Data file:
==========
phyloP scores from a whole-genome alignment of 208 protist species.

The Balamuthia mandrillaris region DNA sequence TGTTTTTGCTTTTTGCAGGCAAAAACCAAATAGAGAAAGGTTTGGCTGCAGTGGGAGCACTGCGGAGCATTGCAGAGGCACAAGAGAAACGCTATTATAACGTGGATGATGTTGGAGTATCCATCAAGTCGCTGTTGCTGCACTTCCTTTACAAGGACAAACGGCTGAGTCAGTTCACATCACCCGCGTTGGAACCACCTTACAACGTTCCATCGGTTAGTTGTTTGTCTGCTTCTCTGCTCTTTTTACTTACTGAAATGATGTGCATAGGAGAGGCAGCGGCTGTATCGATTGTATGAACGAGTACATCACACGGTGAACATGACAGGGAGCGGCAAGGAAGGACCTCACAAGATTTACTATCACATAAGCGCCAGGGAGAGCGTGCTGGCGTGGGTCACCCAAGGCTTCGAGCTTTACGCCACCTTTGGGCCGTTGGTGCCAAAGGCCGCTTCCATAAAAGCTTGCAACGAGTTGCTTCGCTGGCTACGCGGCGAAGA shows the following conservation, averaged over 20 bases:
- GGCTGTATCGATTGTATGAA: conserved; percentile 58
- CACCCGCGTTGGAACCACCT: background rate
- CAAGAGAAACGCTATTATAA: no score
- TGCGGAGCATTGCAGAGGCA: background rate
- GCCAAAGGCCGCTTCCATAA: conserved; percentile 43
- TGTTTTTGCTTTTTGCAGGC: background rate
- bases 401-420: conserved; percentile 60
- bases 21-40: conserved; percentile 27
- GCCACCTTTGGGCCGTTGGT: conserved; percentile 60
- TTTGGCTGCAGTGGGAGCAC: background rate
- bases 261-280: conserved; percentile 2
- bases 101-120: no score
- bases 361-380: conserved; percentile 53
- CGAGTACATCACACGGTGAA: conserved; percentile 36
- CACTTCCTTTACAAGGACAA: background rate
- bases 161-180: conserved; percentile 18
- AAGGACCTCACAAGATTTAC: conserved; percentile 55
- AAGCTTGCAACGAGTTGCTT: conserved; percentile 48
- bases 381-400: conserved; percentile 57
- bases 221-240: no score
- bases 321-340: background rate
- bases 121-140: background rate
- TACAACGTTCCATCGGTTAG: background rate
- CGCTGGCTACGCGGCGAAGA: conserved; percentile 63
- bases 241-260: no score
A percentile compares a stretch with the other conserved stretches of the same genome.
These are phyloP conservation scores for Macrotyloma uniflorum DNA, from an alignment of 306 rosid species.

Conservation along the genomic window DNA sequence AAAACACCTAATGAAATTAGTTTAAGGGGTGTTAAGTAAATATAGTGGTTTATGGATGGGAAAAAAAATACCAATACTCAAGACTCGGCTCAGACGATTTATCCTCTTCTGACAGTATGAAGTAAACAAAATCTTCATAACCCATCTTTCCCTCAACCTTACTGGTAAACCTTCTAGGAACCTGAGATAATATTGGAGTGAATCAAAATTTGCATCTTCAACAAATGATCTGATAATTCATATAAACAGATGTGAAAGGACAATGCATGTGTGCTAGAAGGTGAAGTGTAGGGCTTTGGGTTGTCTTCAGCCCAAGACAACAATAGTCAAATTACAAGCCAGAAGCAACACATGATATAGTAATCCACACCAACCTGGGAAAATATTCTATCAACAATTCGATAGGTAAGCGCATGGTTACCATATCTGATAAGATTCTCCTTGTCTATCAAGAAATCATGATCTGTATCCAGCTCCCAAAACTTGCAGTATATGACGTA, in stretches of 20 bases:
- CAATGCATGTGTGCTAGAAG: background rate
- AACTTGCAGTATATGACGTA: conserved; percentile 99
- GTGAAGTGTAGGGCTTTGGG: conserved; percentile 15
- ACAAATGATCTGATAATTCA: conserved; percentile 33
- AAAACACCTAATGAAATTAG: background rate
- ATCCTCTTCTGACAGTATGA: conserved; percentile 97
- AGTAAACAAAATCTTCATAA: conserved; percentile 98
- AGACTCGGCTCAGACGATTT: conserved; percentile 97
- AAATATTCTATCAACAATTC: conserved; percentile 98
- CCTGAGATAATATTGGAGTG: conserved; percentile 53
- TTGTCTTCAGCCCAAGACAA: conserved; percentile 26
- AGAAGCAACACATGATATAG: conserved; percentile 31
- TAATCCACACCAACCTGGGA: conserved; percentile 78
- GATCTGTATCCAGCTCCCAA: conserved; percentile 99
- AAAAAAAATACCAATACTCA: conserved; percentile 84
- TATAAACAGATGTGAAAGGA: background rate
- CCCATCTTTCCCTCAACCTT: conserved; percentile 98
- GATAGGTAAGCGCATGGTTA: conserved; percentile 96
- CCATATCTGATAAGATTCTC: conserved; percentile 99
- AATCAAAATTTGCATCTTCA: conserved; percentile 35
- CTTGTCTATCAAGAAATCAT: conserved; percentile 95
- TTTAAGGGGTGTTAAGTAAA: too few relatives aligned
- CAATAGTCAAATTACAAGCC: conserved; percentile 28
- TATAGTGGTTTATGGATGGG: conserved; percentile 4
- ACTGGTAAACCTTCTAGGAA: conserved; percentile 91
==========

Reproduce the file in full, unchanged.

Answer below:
phyloP scores from a whole-genome alignment of 208 protist species.

The Balamuthia mandrillaris region DNA sequence TGTTTTTGCTTTTTGCAGGCAAAAACCAAATAGAGAAAGGTTTGGCTGCAGTGGGAGCACTGCGGAGCATTGCAGAGGCACAAGAGAAACGCTATTATAACGTGGATGATGTTGGAGTATCCATCAAGTCGCTGTTGCTGCACTTCCTTTACAAGGACAAACGGCTGAGTCAGTTCACATCACCCGCGTTGGAACCACCTTACAACGTTCCATCGGTTAGTTGTTTGTCTGCTTCTCTGCTCTTTTTACTTACTGAAATGATGTGCATAGGAGAGGCAGCGGCTGTATCGATTGTATGAACGAGTACATCACACGGTGAACATGACAGGGAGCGGCAAGGAAGGACCTCACAAGATTTACTATCACATAAGCGCCAGGGAGAGCGTGCTGGCGTGGGTCACCCAAGGCTTCGAGCTTTACGCCACCTTTGGGCCGTTGGTGCCAAAGGCCGCTTCCATAAAAGCTTGCAACGAGTTGCTTCGCTGGCTACGCGGCGAAGA shows the following conservation, averaged over 20 bases:
- GGCTGTATCGATTGTATGAA: conserved; percentile 58
- CACCCGCGTTGGAACCACCT: background rate
- CAAGAGAAACGCTATTATAA: no score
- TGCGGAGCATTGCAGAGGCA: background rate
- GCCAAAGGCCGCTTCCATAA: conserved; percentile 43
- TGTTTTTGCTTTTTGCAGGC: background rate
- bases 401-420: conserved; percentile 60
- bases 21-40: conserved; percentile 27
- GCCACCTTTGGGCCGTTGGT: conserved; percentile 60
- TTTGGCTGCAGTGGGAGCAC: background rate
- bases 261-280: conserved; percentile 2
- bases 101-120: no score
- bases 361-380: conserved; percentile 53
- CGAGTACATCACACGGTGAA: conserved; percentile 36
- CACTTCCTTTACAAGGACAA: background rate
- bases 161-180: conserved; percentile 18
- AAGGACCTCACAAGATTTAC: conserved; percentile 55
- AAGCTTGCAACGAGTTGCTT: conserved; percentile 48
- bases 381-400: conserved; percentile 57
- bases 221-240: no score
- bases 321-340: background rate
- bases 121-140: background rate
- TACAACGTTCCATCGGTTAG: background rate
- CGCTGGCTACGCGGCGAAGA: conserved; percentile 63
- bases 241-260: no score
A percentile compares a stretch with the other conserved stretches of the same genome.
These are phyloP conservation scores for Macrotyloma uniflorum DNA, from an alignment of 306 rosid species.

Conservation along the genomic window DNA sequence AAAACACCTAATGAAATTAGTTTAAGGGGTGTTAAGTAAATATAGTGGTTTATGGATGGGAAAAAAAATACCAATACTCAAGACTCGGCTCAGACGATTTATCCTCTTCTGACAGTATGAAGTAAACAAAATCTTCATAACCCATCTTTCCCTCAACCTTACTGGTAAACCTTCTAGGAACCTGAGATAATATTGGAGTGAATCAAAATTTGCATCTTCAACAAATGATCTGATAATTCATATAAACAGATGTGAAAGGACAATGCATGTGTGCTAGAAGGTGAAGTGTAGGGCTTTGGGTTGTCTTCAGCCCAAGACAACAATAGTCAAATTACAAGCCAGAAGCAACACATGATATAGTAATCCACACCAACCTGGGAAAATATTCTATCAACAATTCGATAGGTAAGCGCATGGTTACCATATCTGATAAGATTCTCCTTGTCTATCAAGAAATCATGATCTGTATCCAGCTCCCAAAACTTGCAGTATATGACGTA, in stretches of 20 bases:
- CAATGCATGTGTGCTAGAAG: background rate
- AACTTGCAGTATATGACGTA: conserved; percentile 99
- GTGAAGTGTAGGGCTTTGGG: conserved; percentile 15
- ACAAATGATCTGATAATTCA: conserved; percentile 33
- AAAACACCTAATGAAATTAG: background rate
- ATCCTCTTCTGACAGTATGA: conserved; percentile 97
- AGTAAACAAAATCTTCATAA: conserved; percentile 98
- AGACTCGGCTCAGACGATTT: conserved; percentile 97
- AAATATTCTATCAACAATTC: conserved; percentile 98
- CCTGAGATAATATTGGAGTG: conserved; percentile 53
- TTGTCTTCAGCCCAAGACAA: conserved; percentile 26
- AGAAGCAACACATGATATAG: conserved; percentile 31
- TAATCCACACCAACCTGGGA: conserved; percentile 78
- GATCTGTATCCAGCTCCCAA: conserved; percentile 99
- AAAAAAAATACCAATACTCA: conserved; percentile 84
- TATAAACAGATGTGAAAGGA: background rate
- CCCATCTTTCCCTCAACCTT: conserved; percentile 98
- GATAGGTAAGCGCATGGTTA: conserved; percentile 96
- CCATATCTGATAAGATTCTC: conserved; percentile 99
- AATCAAAATTTGCATCTTCA: conserved; percentile 35
- CTTGTCTATCAAGAAATCAT: conserved; percentile 95
- TTTAAGGGGTGTTAAGTAAA: too few relatives aligned
- CAATAGTCAAATTACAAGCC: conserved; percentile 28
- TATAGTGGTTTATGGATGGG: conserved; percentile 4
- ACTGGTAAACCTTCTAGGAA: conserved; percentile 91